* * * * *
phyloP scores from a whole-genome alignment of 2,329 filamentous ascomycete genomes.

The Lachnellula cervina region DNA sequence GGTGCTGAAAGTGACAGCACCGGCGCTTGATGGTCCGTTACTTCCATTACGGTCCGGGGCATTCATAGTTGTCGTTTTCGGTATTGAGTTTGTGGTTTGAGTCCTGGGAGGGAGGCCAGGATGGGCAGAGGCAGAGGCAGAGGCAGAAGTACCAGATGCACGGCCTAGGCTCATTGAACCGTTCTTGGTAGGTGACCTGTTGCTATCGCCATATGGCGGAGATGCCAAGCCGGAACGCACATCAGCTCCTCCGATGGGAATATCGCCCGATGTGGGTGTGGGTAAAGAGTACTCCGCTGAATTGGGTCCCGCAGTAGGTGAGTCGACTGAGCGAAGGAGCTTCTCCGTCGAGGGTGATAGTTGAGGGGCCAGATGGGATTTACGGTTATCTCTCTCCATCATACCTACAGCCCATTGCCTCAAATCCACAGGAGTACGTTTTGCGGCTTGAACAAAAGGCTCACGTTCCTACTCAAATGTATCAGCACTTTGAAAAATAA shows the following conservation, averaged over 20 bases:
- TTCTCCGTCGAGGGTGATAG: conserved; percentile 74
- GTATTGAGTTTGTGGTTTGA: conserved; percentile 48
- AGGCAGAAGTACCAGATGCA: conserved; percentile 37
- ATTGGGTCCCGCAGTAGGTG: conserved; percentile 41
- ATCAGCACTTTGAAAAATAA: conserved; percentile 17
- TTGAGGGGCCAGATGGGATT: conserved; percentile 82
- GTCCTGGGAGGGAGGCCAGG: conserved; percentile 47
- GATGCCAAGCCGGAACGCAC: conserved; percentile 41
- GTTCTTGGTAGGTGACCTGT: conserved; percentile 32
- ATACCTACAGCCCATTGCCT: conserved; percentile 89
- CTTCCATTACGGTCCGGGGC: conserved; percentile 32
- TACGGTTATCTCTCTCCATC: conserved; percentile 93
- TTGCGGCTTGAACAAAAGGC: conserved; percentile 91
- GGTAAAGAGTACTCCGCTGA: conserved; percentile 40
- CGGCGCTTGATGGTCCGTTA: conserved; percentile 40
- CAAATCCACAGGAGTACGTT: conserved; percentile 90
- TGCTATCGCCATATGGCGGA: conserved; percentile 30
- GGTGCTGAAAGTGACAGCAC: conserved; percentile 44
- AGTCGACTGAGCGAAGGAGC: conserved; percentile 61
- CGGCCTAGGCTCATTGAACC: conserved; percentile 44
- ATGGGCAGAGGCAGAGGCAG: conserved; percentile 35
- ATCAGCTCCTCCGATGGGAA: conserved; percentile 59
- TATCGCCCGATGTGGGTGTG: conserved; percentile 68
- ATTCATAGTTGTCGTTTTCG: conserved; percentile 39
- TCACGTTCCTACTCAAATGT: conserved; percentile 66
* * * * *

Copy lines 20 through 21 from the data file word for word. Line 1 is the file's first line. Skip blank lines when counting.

- GGTGCTGAAAGTGACAGCAC: conserved; percentile 44
- AGTCGACTGAGCGAAGGAGC: conserved; percentile 61